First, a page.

A review of advice by the big four banks and AMP found that 75% of advice to switch to in-house superannuation platforms was non-compliant.
ASIC has been conducting a review of vertically integrated financial institutions and conflicts of interest. The review involved the big four banks (ANZ, CBA, NAB and Westpac) and AMP and occurred between 2015 and 2017.
An examination of advice on in-house superannuation platforms by the regulator found that 75% did not demonstrate compliance with the duty to act in the best interest of clients. ASIC notes that this does not mean all these customers were left significantly worse off by the advice.
“In 10% of the sample advice files, we had significant concerns about the impact of the non-compliant advice on the customer’s financial situation.”
“We were significantly concerned because, for these customers, switching to the new superannuation platform resulted in inferior insurance arrangements and/or a significant increase in ongoing product fees—without additional benefits being identified that were consistent with the customer’s relevant circumstances.”
The review also that found that 68% of clients’ funds were invested in the internal, ‘in-house’, products of the financial institutions. This is despite only 21% of products on Approved Product Lists (APLs) being in-house products.
ASIC found the split between internal and external product sales varied across licensees and different types of products – for instance, 91% of total funds in platforms was in in-house products, and 69% of superannuation and pension products.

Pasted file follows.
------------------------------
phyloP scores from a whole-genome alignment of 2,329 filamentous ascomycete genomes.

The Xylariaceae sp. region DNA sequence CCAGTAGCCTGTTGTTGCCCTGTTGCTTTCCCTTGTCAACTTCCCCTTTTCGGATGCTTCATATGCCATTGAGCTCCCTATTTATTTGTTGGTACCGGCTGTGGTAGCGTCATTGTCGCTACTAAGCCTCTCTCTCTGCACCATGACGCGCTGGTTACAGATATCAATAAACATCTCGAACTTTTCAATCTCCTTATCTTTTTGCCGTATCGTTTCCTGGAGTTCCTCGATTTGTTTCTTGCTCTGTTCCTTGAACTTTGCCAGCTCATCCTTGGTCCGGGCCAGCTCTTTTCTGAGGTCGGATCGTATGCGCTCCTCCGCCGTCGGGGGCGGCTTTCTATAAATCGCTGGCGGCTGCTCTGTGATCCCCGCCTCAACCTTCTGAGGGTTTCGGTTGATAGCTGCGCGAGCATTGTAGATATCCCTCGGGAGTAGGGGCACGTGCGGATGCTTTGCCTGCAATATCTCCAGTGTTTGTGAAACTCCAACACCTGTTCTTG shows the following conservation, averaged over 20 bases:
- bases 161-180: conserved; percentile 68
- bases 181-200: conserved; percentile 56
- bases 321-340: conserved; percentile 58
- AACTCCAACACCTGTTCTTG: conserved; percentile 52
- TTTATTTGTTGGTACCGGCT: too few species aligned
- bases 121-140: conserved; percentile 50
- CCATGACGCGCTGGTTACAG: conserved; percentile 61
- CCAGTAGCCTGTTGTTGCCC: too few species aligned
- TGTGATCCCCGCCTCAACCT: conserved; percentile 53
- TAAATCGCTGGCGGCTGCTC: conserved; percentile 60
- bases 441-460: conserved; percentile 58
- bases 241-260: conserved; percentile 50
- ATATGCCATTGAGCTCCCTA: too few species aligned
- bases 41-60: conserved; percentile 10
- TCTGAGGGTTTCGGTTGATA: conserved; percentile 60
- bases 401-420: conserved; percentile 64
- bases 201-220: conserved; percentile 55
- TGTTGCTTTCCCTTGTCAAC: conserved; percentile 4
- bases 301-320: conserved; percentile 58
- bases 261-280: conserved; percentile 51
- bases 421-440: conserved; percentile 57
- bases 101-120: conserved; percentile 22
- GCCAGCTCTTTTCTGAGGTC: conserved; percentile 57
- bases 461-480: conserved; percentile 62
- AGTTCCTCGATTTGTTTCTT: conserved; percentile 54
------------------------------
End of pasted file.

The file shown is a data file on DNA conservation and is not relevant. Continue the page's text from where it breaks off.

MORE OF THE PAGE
“In most cases there was a clear weighting in the products recommended by advisers towards in-house products.”
ASIC said that vertical integration can provide benefits, but it also involves “inherent” conflicts of interest.
“ASIC will consult with the financial advice industry (and other relevant groups) on a proposal to introduce more transparent public reporting on approved product lists, including where client funds are invested, for advice licensees that are part of a vertically integrated business. ASIC noted that any such requirement is likely to cover vertically integrated firms beyond those included in this review. The introduction of reporting requirements would improve transparency around management of the conflicts of interests that are inherent in these businesses. ”
ASIC warned other vertically integrated firms that they should carefully examine the findings of the review.
“While this review focused on five major financial services firms, the lessons should be considered by all vertically integrated firms in the financial services sector.”
Acting ASIC Chair Peter Kell said the regulator was already working with the major financial institutions to address the issues identified.
“There is ongoing work focusing on remediation where advice-related failures have led to poor customer outcomes, and the results of this review will feed into that work,” said Mr Kell.